BlackBerry, the one-time major smartphone manufacturer, has filed a lawsuit against Facebook that alleges the social networking giant infringed on BlackBerry patents regarding messaging services.

According to the lawsuit, Facebook and a number of its services including Instagram, WhatsApp and Facebook Messenger all make use of patent-protected technology created by BlackBerry, including displaying a count of unread messages on a notification bubble.

The complaint from BlackBerry is 117 pages long, but at the core of it is an allegation that Facebook knocked off BlackBerry Messenger, the company’s once-popular mobile messaging application.

According to BlackBerry, Facebook is “using a number of the innovative security, user interface, and functionality enhancing features that made BlackBerry’s products such a critical and commercial success in the first place.”

BlackBerry claims its patents cover cryptographic techniques designed to protect user privacy by encrypting communications between users, the integration of mobile games into messaging services, and user interface elements such as notification bubbles, message timestamps and the ability to tag people in photos.

Facebook’s Messenger platform allows users to play games with each other within the messaging service—a feature that Apple’s Messages app also offers. Other features, like the notification bubble and messaging timestamps, are ubiquitous features found in just about every messaging app on the market.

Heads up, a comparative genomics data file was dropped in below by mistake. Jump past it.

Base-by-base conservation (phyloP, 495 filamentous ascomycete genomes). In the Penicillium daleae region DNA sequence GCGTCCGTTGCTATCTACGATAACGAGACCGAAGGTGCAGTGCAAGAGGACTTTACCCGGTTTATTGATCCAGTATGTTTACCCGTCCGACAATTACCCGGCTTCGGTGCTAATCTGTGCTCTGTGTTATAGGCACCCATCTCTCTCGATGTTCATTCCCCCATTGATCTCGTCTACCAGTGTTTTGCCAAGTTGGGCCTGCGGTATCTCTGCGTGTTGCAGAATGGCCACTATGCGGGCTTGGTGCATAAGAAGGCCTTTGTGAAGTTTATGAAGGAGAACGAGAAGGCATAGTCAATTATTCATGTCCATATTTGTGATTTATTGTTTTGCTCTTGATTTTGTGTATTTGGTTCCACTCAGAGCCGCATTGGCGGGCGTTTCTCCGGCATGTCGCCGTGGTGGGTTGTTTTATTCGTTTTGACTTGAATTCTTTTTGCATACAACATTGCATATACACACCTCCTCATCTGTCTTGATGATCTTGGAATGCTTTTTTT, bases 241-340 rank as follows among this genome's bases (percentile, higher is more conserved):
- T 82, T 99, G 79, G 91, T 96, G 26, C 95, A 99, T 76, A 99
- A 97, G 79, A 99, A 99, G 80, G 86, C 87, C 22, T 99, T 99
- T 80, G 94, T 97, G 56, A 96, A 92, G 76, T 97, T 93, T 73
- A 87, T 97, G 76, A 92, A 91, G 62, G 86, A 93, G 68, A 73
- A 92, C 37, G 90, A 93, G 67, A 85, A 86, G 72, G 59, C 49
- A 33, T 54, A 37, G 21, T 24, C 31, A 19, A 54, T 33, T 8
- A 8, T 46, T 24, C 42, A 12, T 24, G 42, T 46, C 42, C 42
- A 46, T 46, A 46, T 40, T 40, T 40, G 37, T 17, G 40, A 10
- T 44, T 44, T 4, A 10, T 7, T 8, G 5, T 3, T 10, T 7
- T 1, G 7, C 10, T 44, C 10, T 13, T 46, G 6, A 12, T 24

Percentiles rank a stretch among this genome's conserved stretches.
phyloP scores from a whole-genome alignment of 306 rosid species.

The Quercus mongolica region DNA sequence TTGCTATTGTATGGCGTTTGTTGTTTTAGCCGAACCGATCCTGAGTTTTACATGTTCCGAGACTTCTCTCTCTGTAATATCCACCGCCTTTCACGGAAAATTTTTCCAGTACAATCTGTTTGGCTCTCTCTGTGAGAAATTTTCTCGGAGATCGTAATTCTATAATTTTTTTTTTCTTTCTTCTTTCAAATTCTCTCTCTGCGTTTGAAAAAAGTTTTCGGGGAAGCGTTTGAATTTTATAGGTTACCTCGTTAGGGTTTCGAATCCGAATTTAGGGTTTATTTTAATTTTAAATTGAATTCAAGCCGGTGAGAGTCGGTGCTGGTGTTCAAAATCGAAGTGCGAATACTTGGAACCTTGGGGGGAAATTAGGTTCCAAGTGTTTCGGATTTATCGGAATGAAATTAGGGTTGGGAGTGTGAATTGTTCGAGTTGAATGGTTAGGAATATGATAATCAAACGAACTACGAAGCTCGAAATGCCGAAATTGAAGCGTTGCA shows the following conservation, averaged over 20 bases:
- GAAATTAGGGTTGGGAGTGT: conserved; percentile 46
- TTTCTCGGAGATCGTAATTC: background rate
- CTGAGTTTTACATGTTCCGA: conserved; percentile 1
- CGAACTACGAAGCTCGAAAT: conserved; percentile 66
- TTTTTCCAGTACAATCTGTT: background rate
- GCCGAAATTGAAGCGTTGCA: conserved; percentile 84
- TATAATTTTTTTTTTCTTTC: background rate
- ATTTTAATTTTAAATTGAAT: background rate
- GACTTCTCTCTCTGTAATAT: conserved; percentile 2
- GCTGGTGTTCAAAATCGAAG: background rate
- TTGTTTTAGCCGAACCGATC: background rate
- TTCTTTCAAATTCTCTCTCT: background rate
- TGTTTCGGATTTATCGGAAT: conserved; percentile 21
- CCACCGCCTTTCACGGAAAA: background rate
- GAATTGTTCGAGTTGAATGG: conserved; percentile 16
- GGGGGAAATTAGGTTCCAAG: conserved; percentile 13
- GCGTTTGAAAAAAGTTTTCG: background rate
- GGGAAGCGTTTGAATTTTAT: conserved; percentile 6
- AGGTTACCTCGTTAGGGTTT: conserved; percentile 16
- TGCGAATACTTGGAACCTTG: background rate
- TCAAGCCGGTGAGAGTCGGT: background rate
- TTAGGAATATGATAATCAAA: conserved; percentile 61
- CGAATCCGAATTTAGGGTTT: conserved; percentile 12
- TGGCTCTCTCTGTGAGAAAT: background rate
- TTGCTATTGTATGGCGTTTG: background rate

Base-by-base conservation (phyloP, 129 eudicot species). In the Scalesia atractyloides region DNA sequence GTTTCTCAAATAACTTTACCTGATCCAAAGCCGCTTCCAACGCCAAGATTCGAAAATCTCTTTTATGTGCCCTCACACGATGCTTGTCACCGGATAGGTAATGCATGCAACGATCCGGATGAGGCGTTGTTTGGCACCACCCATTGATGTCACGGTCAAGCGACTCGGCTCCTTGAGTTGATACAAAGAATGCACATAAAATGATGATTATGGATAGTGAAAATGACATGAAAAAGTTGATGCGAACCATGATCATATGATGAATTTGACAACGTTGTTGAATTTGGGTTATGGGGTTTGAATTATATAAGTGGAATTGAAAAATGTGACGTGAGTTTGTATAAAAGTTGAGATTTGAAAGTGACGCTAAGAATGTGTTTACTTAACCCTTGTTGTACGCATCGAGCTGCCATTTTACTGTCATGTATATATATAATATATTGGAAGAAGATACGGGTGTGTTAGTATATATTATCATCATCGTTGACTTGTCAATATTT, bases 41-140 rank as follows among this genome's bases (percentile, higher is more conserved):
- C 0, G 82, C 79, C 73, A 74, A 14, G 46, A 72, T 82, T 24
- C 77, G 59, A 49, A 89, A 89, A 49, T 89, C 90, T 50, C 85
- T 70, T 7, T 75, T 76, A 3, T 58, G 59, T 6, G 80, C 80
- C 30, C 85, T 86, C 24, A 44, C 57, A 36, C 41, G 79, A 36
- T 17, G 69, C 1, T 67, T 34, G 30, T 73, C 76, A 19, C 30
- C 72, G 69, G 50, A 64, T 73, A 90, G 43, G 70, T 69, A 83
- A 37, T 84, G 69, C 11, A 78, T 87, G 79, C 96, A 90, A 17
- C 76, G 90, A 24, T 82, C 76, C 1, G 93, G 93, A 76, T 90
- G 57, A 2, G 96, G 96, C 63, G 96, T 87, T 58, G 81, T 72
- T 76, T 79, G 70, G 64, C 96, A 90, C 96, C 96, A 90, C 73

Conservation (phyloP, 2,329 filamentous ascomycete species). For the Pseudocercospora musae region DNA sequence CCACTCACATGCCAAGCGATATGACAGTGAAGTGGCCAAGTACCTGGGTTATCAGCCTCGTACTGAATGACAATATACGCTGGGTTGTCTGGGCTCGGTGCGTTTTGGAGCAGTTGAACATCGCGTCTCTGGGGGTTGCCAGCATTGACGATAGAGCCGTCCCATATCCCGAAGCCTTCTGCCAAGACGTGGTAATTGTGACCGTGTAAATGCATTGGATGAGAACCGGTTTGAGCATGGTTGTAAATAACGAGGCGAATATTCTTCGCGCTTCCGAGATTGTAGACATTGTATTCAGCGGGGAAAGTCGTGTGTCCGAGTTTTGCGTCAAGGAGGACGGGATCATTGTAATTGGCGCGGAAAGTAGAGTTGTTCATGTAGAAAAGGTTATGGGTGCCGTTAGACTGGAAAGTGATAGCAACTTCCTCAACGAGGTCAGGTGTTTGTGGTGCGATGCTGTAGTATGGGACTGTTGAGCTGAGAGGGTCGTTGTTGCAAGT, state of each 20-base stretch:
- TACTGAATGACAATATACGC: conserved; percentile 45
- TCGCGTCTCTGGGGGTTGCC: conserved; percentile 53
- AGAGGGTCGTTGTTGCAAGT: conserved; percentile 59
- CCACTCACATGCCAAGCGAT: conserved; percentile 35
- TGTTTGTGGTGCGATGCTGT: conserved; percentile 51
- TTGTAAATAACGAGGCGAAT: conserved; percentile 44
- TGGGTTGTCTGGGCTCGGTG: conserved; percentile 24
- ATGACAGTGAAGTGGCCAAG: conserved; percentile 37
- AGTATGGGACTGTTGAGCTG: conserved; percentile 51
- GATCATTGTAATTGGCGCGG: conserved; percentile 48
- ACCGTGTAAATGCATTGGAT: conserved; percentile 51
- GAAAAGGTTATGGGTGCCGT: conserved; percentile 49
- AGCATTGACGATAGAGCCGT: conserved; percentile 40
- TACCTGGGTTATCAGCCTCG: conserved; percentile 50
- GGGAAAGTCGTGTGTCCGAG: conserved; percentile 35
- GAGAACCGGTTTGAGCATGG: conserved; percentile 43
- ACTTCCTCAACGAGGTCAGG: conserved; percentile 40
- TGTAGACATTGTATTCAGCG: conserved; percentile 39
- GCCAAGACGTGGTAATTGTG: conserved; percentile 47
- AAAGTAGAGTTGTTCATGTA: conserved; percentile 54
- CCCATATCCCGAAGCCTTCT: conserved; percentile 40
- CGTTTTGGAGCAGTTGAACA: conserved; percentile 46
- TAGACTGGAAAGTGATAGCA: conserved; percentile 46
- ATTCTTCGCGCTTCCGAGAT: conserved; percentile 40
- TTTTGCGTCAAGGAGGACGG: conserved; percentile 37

BlackBerry claims in its lawsuit that Facebook has created messaging applications that “co-opt” the Canadian company’s innovations and called Facebook’s products "relative latecomers to the mobile messaging world."

"[W]e have a strong claim that Facebook has infringed on our intellectual property, and after several years of dialogue, we also have an obligation to our shareholders to pursue appropriate legal remedies," BlackBerry spokeswoman Sarah McKinney said in a statement to Reuters.

"We have a lot of respect for Facebook and the value they've placed on messaging capabilities, some of which were invented by BlackBerry. As a cybersecurity and embedded software leader, BlackBerry's view is that Facebook, Instagram, and WhatsApp could make great partners in our drive toward a securely connected future, and we continue to hold this door open to them," BlackBerry said.

Facebook general counsel Paul Grewal responded to the lawsuit in a statement provided to Cheddar. "Blackberry's suit sadly reflects the current state of its messaging business. Having abandoned its efforts to innovate, Blackberry is now looking to tax the innovation of others. We intend to fight," Grewal said.

According to the lawsuit, BlackBerry is seeking “redress for the harm caused by Defendants’ unlawful use of BlackBerry’s intellectual property,” which may include monetary damages.